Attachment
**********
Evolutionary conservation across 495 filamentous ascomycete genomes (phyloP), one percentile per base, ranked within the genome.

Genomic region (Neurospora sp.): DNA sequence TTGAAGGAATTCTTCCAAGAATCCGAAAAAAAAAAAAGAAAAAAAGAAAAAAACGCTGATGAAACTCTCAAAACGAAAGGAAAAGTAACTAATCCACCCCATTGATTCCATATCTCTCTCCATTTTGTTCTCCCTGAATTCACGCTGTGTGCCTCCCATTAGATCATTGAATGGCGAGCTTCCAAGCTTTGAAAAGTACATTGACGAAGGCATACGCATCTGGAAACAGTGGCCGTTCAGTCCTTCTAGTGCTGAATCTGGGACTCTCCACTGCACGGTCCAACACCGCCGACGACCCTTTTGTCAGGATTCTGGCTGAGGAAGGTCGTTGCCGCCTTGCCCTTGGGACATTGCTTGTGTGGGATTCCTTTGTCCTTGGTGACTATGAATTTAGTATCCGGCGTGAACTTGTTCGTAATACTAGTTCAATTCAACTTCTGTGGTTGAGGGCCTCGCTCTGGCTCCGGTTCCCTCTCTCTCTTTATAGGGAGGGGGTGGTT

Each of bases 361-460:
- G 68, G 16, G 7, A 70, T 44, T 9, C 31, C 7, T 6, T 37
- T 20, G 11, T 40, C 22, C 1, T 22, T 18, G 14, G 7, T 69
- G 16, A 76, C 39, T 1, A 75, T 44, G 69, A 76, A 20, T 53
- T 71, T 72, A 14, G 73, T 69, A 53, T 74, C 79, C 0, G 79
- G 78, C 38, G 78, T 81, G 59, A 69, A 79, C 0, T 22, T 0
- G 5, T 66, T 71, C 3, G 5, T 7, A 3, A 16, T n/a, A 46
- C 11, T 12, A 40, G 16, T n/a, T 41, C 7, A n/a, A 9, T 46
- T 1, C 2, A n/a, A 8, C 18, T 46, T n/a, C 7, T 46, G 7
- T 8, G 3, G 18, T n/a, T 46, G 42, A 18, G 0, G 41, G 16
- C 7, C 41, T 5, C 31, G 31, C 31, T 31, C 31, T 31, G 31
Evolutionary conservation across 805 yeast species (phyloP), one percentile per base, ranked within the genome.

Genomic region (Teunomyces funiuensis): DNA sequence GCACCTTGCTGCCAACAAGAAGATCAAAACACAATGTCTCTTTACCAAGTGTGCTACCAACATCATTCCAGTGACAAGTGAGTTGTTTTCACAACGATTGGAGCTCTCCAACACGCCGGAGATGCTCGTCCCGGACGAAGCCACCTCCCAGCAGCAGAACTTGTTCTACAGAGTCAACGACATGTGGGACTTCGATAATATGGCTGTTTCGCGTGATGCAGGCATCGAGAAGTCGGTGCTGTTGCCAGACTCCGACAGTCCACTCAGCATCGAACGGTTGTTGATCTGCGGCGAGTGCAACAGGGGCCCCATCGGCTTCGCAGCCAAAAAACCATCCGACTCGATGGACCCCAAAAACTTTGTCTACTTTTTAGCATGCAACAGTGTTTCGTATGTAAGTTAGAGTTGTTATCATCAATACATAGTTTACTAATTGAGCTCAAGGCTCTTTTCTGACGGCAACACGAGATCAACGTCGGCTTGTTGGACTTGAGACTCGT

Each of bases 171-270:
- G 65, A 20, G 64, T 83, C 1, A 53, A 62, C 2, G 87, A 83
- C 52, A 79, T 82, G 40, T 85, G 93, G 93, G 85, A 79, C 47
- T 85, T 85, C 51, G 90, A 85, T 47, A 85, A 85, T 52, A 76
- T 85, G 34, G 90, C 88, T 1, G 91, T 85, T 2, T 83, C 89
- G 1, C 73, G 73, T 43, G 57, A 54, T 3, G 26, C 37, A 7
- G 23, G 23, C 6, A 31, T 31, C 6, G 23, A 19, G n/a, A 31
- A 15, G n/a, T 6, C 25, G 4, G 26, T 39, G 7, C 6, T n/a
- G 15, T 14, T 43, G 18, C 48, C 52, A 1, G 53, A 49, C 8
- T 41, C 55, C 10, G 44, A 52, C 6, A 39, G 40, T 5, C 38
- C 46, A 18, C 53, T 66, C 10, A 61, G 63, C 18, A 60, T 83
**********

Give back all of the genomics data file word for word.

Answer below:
Evolutionary conservation across 495 filamentous ascomycete genomes (phyloP), one percentile per base, ranked within the genome.

Genomic region (Neurospora sp.): DNA sequence TTGAAGGAATTCTTCCAAGAATCCGAAAAAAAAAAAAGAAAAAAAGAAAAAAACGCTGATGAAACTCTCAAAACGAAAGGAAAAGTAACTAATCCACCCCATTGATTCCATATCTCTCTCCATTTTGTTCTCCCTGAATTCACGCTGTGTGCCTCCCATTAGATCATTGAATGGCGAGCTTCCAAGCTTTGAAAAGTACATTGACGAAGGCATACGCATCTGGAAACAGTGGCCGTTCAGTCCTTCTAGTGCTGAATCTGGGACTCTCCACTGCACGGTCCAACACCGCCGACGACCCTTTTGTCAGGATTCTGGCTGAGGAAGGTCGTTGCCGCCTTGCCCTTGGGACATTGCTTGTGTGGGATTCCTTTGTCCTTGGTGACTATGAATTTAGTATCCGGCGTGAACTTGTTCGTAATACTAGTTCAATTCAACTTCTGTGGTTGAGGGCCTCGCTCTGGCTCCGGTTCCCTCTCTCTCTTTATAGGGAGGGGGTGGTT

Each of bases 361-460:
- G 68, G 16, G 7, A 70, T 44, T 9, C 31, C 7, T 6, T 37
- T 20, G 11, T 40, C 22, C 1, T 22, T 18, G 14, G 7, T 69
- G 16, A 76, C 39, T 1, A 75, T 44, G 69, A 76, A 20, T 53
- T 71, T 72, A 14, G 73, T 69, A 53, T 74, C 79, C 0, G 79
- G 78, C 38, G 78, T 81, G 59, A 69, A 79, C 0, T 22, T 0
- G 5, T 66, T 71, C 3, G 5, T 7, A 3, A 16, T n/a, A 46
- C 11, T 12, A 40, G 16, T n/a, T 41, C 7, A n/a, A 9, T 46
- T 1, C 2, A n/a, A 8, C 18, T 46, T n/a, C 7, T 46, G 7
- T 8, G 3, G 18, T n/a, T 46, G 42, A 18, G 0, G 41, G 16
- C 7, C 41, T 5, C 31, G 31, C 31, T 31, C 31, T 31, G 31
Evolutionary conservation across 805 yeast species (phyloP), one percentile per base, ranked within the genome.

Genomic region (Teunomyces funiuensis): DNA sequence GCACCTTGCTGCCAACAAGAAGATCAAAACACAATGTCTCTTTACCAAGTGTGCTACCAACATCATTCCAGTGACAAGTGAGTTGTTTTCACAACGATTGGAGCTCTCCAACACGCCGGAGATGCTCGTCCCGGACGAAGCCACCTCCCAGCAGCAGAACTTGTTCTACAGAGTCAACGACATGTGGGACTTCGATAATATGGCTGTTTCGCGTGATGCAGGCATCGAGAAGTCGGTGCTGTTGCCAGACTCCGACAGTCCACTCAGCATCGAACGGTTGTTGATCTGCGGCGAGTGCAACAGGGGCCCCATCGGCTTCGCAGCCAAAAAACCATCCGACTCGATGGACCCCAAAAACTTTGTCTACTTTTTAGCATGCAACAGTGTTTCGTATGTAAGTTAGAGTTGTTATCATCAATACATAGTTTACTAATTGAGCTCAAGGCTCTTTTCTGACGGCAACACGAGATCAACGTCGGCTTGTTGGACTTGAGACTCGT

Each of bases 171-270:
- G 65, A 20, G 64, T 83, C 1, A 53, A 62, C 2, G 87, A 83
- C 52, A 79, T 82, G 40, T 85, G 93, G 93, G 85, A 79, C 47
- T 85, T 85, C 51, G 90, A 85, T 47, A 85, A 85, T 52, A 76
- T 85, G 34, G 90, C 88, T 1, G 91, T 85, T 2, T 83, C 89
- G 1, C 73, G 73, T 43, G 57, A 54, T 3, G 26, C 37, A 7
- G 23, G 23, C 6, A 31, T 31, C 6, G 23, A 19, G n/a, A 31
- A 15, G n/a, T 6, C 25, G 4, G 26, T 39, G 7, C 6, T n/a
- G 15, T 14, T 43, G 18, C 48, C 52, A 1, G 53, A 49, C 8
- T 41, C 55, C 10, G 44, A 52, C 6, A 39, G 40, T 5, C 38
- C 46, A 18, C 53, T 66, C 10, A 61, G 63, C 18, A 60, T 83